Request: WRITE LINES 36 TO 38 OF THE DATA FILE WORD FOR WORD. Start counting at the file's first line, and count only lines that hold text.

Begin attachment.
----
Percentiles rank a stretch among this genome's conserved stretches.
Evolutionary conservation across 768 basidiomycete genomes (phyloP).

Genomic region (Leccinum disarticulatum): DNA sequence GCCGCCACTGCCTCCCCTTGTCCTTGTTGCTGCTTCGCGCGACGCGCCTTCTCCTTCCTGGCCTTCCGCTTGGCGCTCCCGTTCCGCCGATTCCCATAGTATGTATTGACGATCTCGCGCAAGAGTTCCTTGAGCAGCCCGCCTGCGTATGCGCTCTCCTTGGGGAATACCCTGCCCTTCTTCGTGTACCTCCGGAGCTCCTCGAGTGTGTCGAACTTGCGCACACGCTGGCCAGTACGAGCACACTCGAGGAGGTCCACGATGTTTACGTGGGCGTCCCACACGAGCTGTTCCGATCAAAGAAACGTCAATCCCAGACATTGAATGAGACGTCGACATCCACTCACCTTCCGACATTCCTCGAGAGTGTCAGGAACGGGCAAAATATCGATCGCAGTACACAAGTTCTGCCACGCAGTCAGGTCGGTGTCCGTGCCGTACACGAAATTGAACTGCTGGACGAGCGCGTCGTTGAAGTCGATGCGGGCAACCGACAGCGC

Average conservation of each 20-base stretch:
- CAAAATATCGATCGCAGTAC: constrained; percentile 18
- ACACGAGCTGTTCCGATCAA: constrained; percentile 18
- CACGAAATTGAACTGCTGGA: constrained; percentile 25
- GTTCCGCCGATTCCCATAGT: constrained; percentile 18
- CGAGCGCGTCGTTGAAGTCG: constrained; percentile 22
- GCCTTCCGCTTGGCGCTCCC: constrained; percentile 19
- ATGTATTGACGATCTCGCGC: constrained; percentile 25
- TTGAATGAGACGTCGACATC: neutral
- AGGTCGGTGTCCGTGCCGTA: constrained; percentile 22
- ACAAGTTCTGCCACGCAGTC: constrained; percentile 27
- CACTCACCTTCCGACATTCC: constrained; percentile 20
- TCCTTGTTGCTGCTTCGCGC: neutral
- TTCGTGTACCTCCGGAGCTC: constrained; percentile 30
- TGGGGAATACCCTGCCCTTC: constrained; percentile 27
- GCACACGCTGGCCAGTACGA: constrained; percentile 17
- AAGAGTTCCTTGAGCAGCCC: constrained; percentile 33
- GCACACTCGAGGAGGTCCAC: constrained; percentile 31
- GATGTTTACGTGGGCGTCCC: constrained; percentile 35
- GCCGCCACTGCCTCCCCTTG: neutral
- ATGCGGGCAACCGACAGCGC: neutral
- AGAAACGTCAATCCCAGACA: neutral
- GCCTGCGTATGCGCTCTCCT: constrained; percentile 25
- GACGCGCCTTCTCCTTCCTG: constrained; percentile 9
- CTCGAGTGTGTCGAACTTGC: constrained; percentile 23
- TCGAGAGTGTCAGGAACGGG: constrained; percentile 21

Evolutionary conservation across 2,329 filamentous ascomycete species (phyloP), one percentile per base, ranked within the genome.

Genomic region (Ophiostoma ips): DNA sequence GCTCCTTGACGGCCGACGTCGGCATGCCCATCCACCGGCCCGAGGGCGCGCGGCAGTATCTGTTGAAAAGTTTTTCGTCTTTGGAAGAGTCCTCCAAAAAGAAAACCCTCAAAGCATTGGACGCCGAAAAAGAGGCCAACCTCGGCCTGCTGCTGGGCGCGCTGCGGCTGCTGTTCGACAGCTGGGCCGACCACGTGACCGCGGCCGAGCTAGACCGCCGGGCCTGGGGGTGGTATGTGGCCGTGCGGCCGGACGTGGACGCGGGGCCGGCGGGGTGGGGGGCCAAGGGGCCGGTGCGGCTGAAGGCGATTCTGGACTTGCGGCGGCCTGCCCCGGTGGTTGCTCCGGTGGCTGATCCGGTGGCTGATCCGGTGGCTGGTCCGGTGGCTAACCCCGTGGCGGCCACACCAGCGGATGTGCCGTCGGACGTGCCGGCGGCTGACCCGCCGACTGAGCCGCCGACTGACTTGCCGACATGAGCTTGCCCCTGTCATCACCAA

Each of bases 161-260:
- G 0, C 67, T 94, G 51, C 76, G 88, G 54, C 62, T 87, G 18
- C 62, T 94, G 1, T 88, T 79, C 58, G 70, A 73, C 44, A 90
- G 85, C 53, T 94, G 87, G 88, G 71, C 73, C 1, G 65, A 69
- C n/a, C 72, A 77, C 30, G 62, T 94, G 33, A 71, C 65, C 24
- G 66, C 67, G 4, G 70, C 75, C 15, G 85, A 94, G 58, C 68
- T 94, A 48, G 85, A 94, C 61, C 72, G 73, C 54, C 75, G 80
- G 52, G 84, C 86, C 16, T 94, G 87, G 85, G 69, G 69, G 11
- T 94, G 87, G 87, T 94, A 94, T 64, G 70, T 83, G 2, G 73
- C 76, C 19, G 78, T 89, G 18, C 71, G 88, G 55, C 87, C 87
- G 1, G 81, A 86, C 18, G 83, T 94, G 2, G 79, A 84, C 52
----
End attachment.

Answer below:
- C n/a, C 72, A 77, C 30, G 62, T 94, G 33, A 71, C 65, C 24
- G 66, C 67, G 4, G 70, C 75, C 15, G 85, A 94, G 58, C 68
- T 94, A 48, G 85, A 94, C 61, C 72, G 73, C 54, C 75, G 80